Bank of Israel chief said to warn Netanyahu that judicial shakeup will hurt economy

Amir Yaron meets with PM due to concerns over potential economic fallout if plan to weaken courts passes, reportedly relays warnings from senior officials he met with in Davos

Bank of Israel Governor Amir Yaron speaks during a press conference at the Bank of Israel in Jerusalem, January 2, 2023. (Yonatan Sindel/Flash90)
Bank of Israel Governor Amir Yaron speaks during a press conference at the Bank of Israel in Jerusalem, January 2, 2023. (Yonatan Sindel/Flash90)

Prime Minister Benjamin Netanyahu met Tuesday with Bank of Israel Governor Amir Yaron due to warnings that the ruling coalition’s plans to upend the judiciary could scare away investors and negatively impact the country’s credit rating.

According to Hebrew media reports, Yaron outlined for Netanyahu the potential consequences of the proposed judicial overhaul and relayed warnings made by senior economic figures and officials from credit rating firms during his recent meetings at the World Economic Forum in Davos.

Yaron explicitly told Netanyahu that the shakeup of the judiciary would harm the economy, the Kan public broadcaster and Channel 12 news reported.

The latter network said Netanyahu did not signal any inclination to soften the planned judicial makeover at Tuesday’s sit-down, which was described as an emergency meeting. It also reported that the Bank of Israel sent the Finance Ministry a list of concerns raised by international ratings agencies.

The face-to-face talks were Netanyahu’s first with Yaron since reclaiming the premiership last month. Netanyahu appointed Yaron as the central bank chief during a previous term as prime minister.

A statement from the Bank of Israel said Yaron spoke with Netanyahu about “various issues that came up… in deliberations held in recent weeks with senior international economic officials and senior officials at ratings companies,” without mentioning the planned changes to Israel’s judicial system.

The statement said Yaron also gave Netanyahu an overview of the Israeli economy and the challenges it faces, presented the bank’s “strategic economic plan,” and discussed various unspecified issues ahead of the next state budget.

There was no readout from Netanyahu’s office on the meeting, which came hours after hundreds of tech workers held an hour-long strike to protest the planned changes.

Tech workers block street to protest judicial overhaul, in Tel Aviv, on January 24, 2023. (Tomer Neuberg/Flash90)

On Sunday, former Bank of Israel governors Karnit Flug and Jacob Frenkel warned in a joint op-ed that the government’s plans for a sweeping overhaul of the country’s judiciary could negatively affect Israel’s credit rating, and “deal a severe blow to the economy and its citizens.”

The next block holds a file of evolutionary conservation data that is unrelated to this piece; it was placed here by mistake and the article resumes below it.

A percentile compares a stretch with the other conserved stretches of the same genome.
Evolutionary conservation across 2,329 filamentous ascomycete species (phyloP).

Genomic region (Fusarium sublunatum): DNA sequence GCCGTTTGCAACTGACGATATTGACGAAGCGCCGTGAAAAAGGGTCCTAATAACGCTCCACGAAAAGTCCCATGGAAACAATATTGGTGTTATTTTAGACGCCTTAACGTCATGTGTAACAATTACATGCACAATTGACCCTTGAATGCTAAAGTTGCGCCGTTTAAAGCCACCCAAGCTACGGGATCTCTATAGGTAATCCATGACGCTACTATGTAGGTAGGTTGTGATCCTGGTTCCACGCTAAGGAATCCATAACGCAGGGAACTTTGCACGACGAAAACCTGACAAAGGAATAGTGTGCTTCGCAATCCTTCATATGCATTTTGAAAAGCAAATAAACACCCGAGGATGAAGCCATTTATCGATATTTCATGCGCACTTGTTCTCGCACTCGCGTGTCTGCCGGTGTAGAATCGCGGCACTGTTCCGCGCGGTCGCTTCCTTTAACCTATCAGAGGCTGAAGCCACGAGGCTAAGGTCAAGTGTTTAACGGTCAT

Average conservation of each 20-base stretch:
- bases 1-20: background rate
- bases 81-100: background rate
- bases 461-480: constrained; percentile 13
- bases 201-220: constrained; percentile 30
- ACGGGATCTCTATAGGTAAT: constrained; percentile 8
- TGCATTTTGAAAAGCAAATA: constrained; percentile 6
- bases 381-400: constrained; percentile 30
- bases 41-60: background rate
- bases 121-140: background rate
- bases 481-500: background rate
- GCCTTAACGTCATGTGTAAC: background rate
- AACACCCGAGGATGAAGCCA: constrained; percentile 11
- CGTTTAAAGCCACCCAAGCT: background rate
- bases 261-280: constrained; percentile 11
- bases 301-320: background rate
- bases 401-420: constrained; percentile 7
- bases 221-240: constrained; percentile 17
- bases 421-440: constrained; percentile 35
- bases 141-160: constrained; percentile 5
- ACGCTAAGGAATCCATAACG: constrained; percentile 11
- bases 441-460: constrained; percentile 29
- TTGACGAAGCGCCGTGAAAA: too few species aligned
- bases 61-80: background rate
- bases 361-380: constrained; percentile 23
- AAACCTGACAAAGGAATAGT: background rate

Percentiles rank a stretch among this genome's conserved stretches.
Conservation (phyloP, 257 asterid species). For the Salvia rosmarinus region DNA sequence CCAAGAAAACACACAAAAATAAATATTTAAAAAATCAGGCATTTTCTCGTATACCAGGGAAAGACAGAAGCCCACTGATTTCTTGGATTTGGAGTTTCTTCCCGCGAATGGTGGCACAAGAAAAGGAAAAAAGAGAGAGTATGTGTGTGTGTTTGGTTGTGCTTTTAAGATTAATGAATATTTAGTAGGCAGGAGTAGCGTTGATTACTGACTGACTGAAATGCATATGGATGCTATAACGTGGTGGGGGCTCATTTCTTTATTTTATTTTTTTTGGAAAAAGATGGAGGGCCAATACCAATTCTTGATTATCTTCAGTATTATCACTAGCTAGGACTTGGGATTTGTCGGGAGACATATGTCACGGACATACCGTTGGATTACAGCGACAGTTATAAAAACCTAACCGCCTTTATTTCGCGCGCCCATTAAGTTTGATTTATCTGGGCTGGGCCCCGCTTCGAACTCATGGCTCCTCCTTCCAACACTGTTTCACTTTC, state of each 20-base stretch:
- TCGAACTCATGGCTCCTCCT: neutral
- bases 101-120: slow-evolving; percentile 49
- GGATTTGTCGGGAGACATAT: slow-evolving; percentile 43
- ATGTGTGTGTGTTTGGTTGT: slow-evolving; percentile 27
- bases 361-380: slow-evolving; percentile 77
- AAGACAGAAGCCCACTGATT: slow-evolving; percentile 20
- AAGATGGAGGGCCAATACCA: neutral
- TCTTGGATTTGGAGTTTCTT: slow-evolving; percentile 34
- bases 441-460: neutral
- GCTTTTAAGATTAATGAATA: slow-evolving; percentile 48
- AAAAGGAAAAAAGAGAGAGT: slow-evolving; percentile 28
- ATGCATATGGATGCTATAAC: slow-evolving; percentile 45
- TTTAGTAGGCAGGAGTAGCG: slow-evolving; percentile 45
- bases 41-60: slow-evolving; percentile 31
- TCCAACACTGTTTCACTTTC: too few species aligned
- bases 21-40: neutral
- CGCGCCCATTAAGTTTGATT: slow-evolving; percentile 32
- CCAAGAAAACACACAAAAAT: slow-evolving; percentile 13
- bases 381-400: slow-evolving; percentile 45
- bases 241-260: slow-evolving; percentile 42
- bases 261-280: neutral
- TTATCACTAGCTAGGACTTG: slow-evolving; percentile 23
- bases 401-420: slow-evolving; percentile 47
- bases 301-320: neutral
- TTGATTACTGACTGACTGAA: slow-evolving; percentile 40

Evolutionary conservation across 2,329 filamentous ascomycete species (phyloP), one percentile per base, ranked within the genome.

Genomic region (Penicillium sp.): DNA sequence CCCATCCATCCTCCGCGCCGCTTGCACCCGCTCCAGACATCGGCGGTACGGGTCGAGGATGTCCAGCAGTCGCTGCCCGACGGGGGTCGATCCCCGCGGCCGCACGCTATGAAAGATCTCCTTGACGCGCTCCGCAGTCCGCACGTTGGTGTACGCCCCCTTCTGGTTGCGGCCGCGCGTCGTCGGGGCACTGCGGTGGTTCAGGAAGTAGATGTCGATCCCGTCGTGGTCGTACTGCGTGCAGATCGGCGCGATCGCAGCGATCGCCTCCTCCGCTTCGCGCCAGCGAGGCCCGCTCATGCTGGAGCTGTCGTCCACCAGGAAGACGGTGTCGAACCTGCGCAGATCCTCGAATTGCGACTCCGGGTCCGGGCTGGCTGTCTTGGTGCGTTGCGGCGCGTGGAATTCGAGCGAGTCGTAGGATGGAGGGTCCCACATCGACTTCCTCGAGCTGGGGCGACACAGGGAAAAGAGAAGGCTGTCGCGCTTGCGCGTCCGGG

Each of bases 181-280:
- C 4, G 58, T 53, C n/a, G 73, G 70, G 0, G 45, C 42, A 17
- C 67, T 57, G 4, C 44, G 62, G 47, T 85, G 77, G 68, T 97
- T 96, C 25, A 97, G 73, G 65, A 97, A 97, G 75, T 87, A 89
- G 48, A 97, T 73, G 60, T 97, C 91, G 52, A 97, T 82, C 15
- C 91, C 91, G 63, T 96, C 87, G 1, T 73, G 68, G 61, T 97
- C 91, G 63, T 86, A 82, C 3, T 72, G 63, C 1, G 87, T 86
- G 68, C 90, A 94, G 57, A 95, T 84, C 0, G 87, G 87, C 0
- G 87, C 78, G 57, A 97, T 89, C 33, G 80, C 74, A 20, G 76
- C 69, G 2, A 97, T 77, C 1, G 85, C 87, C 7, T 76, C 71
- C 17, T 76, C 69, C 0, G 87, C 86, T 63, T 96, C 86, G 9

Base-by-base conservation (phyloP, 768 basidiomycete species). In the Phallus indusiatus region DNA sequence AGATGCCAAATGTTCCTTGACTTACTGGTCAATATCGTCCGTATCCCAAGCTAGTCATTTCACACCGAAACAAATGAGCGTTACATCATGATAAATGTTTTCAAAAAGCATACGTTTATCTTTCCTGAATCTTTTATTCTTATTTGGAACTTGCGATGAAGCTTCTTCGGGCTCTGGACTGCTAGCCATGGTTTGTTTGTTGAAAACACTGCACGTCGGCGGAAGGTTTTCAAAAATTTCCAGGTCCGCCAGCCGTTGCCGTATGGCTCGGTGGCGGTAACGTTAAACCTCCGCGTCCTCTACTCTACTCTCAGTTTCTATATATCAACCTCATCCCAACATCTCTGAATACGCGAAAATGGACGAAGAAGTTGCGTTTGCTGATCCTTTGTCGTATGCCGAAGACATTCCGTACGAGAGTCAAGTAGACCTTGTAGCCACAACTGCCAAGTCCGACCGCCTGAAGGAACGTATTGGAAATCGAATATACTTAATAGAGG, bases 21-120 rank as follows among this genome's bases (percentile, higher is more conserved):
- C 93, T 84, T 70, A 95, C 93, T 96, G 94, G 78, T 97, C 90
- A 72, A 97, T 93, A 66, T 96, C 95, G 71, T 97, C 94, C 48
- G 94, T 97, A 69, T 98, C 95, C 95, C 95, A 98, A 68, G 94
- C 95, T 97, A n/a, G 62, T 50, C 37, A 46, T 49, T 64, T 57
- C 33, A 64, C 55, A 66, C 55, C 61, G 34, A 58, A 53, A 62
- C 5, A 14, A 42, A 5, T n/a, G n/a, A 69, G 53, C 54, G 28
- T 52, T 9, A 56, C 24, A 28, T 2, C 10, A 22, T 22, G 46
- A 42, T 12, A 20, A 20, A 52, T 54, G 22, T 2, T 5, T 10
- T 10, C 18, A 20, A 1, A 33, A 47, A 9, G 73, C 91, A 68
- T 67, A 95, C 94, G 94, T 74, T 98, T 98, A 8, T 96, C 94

“The weakening of the judiciary system (…) is expected to lead to a decrease in the willingness of foreign investors to invest in Israel, and an increase in the cost of raising funds for the Israeli government as a result of a possible downgrading in the country’s credit rating,” Flug and Frenkel explained.

The credit rating agency Standard & Poor’s (S&P) said earlier this month that the judicial makeover plans, as well as the new government’s hardline policies in the West Bank, could negatively affect the country’s rating.

S&P’s Director of Global Ratings Maxim Rybnikov told Reuters: “If the announced judicial system changes set a trend for weakening Israel’s institutional arrangements and existing checks and balances this could in the future present downside risks to the ratings.”

As presented by Justice Minister Yariv Levin, the coalition’s proposals would severely restrict the High Court’s capacity to strike down laws and government decisions, with an “override clause” enabling the Knesset to re-legislate struck-down laws with a bare majority of 61; give the government complete control over the selection of judges; prevent the court from using a test of “reasonableness” to judge legislation and government decisions; and allow ministers to appoint their own legal advisers, instead of getting counsel from advisers operating under the aegis of the Justice Ministry.

The talks with Yaron follow a meeting Tuesday between Netanyahu and Finance Minister Bezalel Smotrich aimed at setting the new government’s fiduciary policies.

According to a joint statement, the two agreed to maintain a responsible fiduciary course and to coordinate the government’s positions with the Bank of Israel’s monetary policy.

Prime Minister Benjamin Netanyahu (L) and Finance Minister Bezalel Smotrich at the Prime Minister’s Office in Jerusalem, January 11, 2023. (Olivier Fitoussi/Flash90)

Smotrich, whose far-right Religious Zionism party is a major proponent of curbing the judiciary’s powers, appeared to brush off the warnings over any potential economic fallout.

“In the face of the fear-mongering by the opposition and its irresponsible actions that are meant to harm the State of Israel’s economic strength, the coalition is unified and responsible and will work together for Israeli citizens,” he said.

He also said a budget for the coming year will be unveiled “very soon.”

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